An excerpt from Eva Keiffenheim’s Learn Letter re: A New Education Paradigm (emphasis DSC)

Here are a couple of underlying assumptions within our current education paradigm:

  • assessment through standardized testing and grades
  • outcome-focus on academic achievements
  • the purpose of education is to produce future workforce
  • teachers and professors are the unique source of knowledge
  • an inherent dominance (adults > children; professionals > students)
  • lectures and listening are a valid form of learning
  • subjects exist in hierarchies (math, languages > art, music)
  • content should be delivered in discrete subjects

I invite you to question the current paradigm: How would schools and universities look like so that all young people can flourish?


From DSC:
Eva’s reflections remind me of what I was trying to say the other day about how ideas start out as fragile…but if they take hold, they become very powerful. Today’s education paradigms are a great example of that. These paradigms have deep roots that are very hard to change.

Ideas start out fragile...but if they take root, they grow to be very strong.


 

Why we need some humility about online learning – and about face-to-face teaching — from tonybates.ca by Tony Bates

Excerpt:

Those of us who have been fighting to get online learning accepted over the last 20-25 years have argued strongly the merits of online learning. We have argued that not only can it increase access, especially for older, working and lifelong learners, but it can also teach as well, and under certain circumstances, even better than face-to-face teaching. Covid-19 in particular showed the value of online learning, allowing students to continue their learning, even during a pandemic.

The limits of online learning
However, Covid-19 also taught us that online learning has its limits. When there was no access to face-to-face learning, we found that online learning was not able to help certain students. We also found that there are important aspects of face-to-face or campus based learning that cannot easily be replaced by online learning. Let’s look at some of these limitations.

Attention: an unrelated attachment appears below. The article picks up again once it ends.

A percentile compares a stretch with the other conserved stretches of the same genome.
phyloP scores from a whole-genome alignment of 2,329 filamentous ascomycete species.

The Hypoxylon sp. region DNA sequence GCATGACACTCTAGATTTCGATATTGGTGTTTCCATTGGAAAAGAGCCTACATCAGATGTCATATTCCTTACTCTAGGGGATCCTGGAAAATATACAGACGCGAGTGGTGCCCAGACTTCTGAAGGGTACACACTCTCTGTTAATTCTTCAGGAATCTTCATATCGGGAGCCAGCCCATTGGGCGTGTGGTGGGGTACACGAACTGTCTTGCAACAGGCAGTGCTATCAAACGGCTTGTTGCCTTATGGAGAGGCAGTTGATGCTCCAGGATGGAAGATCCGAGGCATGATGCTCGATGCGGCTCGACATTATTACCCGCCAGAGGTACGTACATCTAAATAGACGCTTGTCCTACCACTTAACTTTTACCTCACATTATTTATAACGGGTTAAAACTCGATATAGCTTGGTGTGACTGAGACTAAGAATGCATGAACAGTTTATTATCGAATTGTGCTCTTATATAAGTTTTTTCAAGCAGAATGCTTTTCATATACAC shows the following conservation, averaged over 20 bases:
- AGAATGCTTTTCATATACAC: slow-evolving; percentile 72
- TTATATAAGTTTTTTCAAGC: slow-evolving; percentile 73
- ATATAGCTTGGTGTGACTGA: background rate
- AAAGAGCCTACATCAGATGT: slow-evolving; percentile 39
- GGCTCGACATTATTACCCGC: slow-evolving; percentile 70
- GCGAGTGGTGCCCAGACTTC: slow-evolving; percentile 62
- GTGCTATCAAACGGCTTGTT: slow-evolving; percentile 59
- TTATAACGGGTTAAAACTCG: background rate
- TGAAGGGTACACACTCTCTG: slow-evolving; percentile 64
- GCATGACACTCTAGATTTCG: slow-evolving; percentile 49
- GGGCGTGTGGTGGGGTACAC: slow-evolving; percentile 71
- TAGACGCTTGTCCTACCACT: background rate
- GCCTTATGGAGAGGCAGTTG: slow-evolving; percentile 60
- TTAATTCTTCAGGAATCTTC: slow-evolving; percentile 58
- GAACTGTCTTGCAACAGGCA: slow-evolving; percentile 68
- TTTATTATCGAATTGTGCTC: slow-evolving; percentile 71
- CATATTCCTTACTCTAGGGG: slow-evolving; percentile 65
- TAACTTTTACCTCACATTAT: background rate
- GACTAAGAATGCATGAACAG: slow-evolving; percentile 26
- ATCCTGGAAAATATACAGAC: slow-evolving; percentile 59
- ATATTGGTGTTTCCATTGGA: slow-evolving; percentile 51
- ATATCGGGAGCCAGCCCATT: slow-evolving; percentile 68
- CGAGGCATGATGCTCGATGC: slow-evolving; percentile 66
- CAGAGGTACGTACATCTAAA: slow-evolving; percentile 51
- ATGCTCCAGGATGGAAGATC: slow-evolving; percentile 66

We need to not only accept that both online learning and face-to-face teaching have equal value, but also to strive to understand what each does best. This will vary by subject matter, by types of students, and by instructors’ training and experience. We all have a lot to learn.

Also from Tony, see:

The future of online learning with Dr. Tony Bates

 

 

The Great Education Unbundling and How Learning Will be Rebundled — from gettingsmart.com by Nate McClennen, Tom Vander Ark

Key Points

  • The pandemic accelerated the great unbundling of learning – at least for those with access, agency, and advocates.
  • While unbundling will expand, how learning is rebundled will emerge as the next innovation — accessible, personalized, accountable and massive.

Excerpts:

By removing the barrier of full credit/school offered, schools become more robust in terms of richness of offerings as well as more personalized to meet the needs of students and communities.

The majority of unbundled experiences still fall back on the course level as the smallest granular level of choice. Following the lead of industry, unbundling in schools should mean a reduction in grain size so that skills are the level of unbundling rather than courses.

 
 

50 Sites & Apps for K-12 Education Games — from techlearning.com by Diana Restifo and David Kapuler
Game-based learning is a great way to integrate technology into the classroom while engaging kids with real learning.

Excerpt:

Game-based learning turns potentially tedious study time into an adventurous knowledge quest, complete with catchy soundtracks and digital rewards. It helps keep kids engaged with the subject matter and motivated to pursue greater expertise. Best of all, web- or app-based gameplay integrates easily into both online and in-person classes.

With the demise of Flash at the end of 2020, many favorite educational game sites went under. That’s why we decided to update our popular list below to include the latest and best sites and apps for K-12 education games. Many are free (or offer free basic accounts) and some provide progress tracking and analysis tools for teachers. All will help kids enjoy learning.

Also relevant/see the following resource and excerpt from Goldie Blumenstyk’s The Edge (from the Chronicle of Higher Education)

Creative Acts for Curious People: How to Think, Create, and Lead in Unconventional Ways — by Sarah Stein Greenberg

Excerpt: